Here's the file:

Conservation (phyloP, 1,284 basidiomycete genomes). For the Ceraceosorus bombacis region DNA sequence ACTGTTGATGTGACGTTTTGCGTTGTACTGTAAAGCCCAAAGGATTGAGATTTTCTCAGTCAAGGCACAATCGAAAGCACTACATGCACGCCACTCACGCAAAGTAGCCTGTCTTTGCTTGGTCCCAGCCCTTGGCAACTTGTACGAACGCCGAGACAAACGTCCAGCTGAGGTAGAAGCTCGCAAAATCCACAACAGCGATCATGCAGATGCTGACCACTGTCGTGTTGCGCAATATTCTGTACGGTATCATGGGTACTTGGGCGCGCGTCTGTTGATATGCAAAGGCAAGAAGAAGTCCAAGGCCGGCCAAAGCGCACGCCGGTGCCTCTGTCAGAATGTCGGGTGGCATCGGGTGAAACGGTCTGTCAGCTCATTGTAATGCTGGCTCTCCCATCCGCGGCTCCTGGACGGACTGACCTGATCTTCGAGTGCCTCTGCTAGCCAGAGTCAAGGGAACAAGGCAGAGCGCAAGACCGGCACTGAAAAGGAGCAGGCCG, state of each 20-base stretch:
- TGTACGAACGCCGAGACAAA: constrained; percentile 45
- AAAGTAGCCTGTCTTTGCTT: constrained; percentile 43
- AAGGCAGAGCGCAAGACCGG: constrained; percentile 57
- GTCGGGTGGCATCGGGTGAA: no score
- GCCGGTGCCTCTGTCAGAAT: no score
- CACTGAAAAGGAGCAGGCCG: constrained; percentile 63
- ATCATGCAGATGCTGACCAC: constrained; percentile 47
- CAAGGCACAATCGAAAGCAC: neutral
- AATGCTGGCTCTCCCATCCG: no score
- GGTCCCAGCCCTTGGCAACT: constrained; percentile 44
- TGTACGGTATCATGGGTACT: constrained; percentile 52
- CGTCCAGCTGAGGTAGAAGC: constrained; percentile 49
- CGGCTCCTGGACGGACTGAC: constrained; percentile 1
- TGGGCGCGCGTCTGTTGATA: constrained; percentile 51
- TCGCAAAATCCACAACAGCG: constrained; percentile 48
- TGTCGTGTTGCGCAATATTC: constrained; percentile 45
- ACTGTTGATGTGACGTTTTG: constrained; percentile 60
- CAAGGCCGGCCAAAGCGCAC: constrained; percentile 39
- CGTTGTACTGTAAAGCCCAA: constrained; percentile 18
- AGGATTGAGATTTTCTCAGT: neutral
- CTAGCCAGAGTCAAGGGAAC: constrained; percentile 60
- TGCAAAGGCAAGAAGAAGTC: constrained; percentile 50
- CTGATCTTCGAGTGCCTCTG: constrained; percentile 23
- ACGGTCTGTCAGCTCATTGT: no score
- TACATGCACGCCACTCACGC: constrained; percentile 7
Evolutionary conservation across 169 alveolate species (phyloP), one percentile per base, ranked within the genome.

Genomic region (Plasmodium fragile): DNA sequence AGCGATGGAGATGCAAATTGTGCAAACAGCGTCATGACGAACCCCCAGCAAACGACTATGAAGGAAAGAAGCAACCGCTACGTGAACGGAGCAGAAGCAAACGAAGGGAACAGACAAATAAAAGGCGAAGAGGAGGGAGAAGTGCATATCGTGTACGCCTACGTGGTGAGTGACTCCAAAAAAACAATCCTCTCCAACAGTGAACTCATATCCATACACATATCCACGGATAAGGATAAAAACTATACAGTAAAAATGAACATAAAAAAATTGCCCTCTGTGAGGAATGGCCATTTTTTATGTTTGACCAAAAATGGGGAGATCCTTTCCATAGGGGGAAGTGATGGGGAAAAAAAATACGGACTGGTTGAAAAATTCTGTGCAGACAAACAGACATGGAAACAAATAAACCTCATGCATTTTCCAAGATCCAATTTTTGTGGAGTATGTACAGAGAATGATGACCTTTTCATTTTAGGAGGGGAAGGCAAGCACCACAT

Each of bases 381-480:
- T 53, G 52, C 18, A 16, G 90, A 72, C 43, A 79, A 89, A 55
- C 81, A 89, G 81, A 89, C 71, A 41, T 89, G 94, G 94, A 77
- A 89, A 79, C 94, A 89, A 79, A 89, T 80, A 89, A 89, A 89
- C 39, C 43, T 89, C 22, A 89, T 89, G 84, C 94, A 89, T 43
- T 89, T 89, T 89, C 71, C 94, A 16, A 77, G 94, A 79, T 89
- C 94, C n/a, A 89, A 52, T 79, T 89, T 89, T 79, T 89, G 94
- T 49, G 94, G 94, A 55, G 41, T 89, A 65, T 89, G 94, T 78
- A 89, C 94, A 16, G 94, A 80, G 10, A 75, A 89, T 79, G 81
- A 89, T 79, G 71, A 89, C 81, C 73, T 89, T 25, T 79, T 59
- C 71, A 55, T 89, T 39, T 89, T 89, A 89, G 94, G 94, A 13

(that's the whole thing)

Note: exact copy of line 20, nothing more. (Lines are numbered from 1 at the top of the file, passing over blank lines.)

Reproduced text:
- CGTTGTACTGTAAAGCCCAA: constrained; percentile 18